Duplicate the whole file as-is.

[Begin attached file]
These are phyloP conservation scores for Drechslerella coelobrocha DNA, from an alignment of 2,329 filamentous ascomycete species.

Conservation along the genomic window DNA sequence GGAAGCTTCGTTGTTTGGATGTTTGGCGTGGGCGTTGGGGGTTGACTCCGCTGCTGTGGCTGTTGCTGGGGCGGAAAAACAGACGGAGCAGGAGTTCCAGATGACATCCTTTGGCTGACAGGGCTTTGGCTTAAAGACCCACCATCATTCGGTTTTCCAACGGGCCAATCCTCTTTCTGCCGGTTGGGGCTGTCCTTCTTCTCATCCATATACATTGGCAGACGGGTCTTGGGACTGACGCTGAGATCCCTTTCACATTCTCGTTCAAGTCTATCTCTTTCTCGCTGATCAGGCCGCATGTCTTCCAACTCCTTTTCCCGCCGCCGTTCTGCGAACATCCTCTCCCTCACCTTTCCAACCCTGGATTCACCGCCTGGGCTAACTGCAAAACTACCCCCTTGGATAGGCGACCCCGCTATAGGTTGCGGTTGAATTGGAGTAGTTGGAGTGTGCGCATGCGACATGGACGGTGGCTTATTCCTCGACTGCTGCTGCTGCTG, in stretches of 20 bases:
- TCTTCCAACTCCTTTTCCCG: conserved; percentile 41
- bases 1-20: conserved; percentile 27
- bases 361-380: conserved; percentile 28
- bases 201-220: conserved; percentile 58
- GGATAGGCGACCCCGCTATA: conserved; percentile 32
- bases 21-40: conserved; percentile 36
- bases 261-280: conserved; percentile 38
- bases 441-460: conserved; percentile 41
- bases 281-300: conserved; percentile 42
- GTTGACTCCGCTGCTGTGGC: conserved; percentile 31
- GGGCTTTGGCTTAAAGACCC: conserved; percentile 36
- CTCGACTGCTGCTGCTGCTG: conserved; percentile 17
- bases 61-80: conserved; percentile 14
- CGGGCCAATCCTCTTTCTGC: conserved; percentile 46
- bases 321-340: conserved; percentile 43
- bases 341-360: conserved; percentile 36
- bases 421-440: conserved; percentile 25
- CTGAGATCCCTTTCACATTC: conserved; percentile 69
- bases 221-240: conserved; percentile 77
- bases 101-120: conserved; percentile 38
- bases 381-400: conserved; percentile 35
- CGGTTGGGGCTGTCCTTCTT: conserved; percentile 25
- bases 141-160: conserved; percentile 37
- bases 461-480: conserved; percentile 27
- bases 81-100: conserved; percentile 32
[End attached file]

These are phyloP conservation scores for Drechslerella coelobrocha DNA, from an alignment of 2,329 filamentous ascomycete species.

Conservation along the genomic window DNA sequence GGAAGCTTCGTTGTTTGGATGTTTGGCGTGGGCGTTGGGGGTTGACTCCGCTGCTGTGGCTGTTGCTGGGGCGGAAAAACAGACGGAGCAGGAGTTCCAGATGACATCCTTTGGCTGACAGGGCTTTGGCTTAAAGACCCACCATCATTCGGTTTTCCAACGGGCCAATCCTCTTTCTGCCGGTTGGGGCTGTCCTTCTTCTCATCCATATACATTGGCAGACGGGTCTTGGGACTGACGCTGAGATCCCTTTCACATTCTCGTTCAAGTCTATCTCTTTCTCGCTGATCAGGCCGCATGTCTTCCAACTCCTTTTCCCGCCGCCGTTCTGCGAACATCCTCTCCCTCACCTTTCCAACCCTGGATTCACCGCCTGGGCTAACTGCAAAACTACCCCCTTGGATAGGCGACCCCGCTATAGGTTGCGGTTGAATTGGAGTAGTTGGAGTGTGCGCATGCGACATGGACGGTGGCTTATTCCTCGACTGCTGCTGCTGCTG, in stretches of 20 bases:
- TCTTCCAACTCCTTTTCCCG: conserved; percentile 41
- bases 1-20: conserved; percentile 27
- bases 361-380: conserved; percentile 28
- bases 201-220: conserved; percentile 58
- GGATAGGCGACCCCGCTATA: conserved; percentile 32
- bases 21-40: conserved; percentile 36
- bases 261-280: conserved; percentile 38
- bases 441-460: conserved; percentile 41
- bases 281-300: conserved; percentile 42
- GTTGACTCCGCTGCTGTGGC: conserved; percentile 31
- GGGCTTTGGCTTAAAGACCC: conserved; percentile 36
- CTCGACTGCTGCTGCTGCTG: conserved; percentile 17
- bases 61-80: conserved; percentile 14
- CGGGCCAATCCTCTTTCTGC: conserved; percentile 46
- bases 321-340: conserved; percentile 43
- bases 341-360: conserved; percentile 36
- bases 421-440: conserved; percentile 25
- CTGAGATCCCTTTCACATTC: conserved; percentile 69
- bases 221-240: conserved; percentile 77
- bases 101-120: conserved; percentile 38
- bases 381-400: conserved; percentile 35
- CGGTTGGGGCTGTCCTTCTT: conserved; percentile 25
- bases 141-160: conserved; percentile 37
- bases 461-480: conserved; percentile 27
- bases 81-100: conserved; percentile 32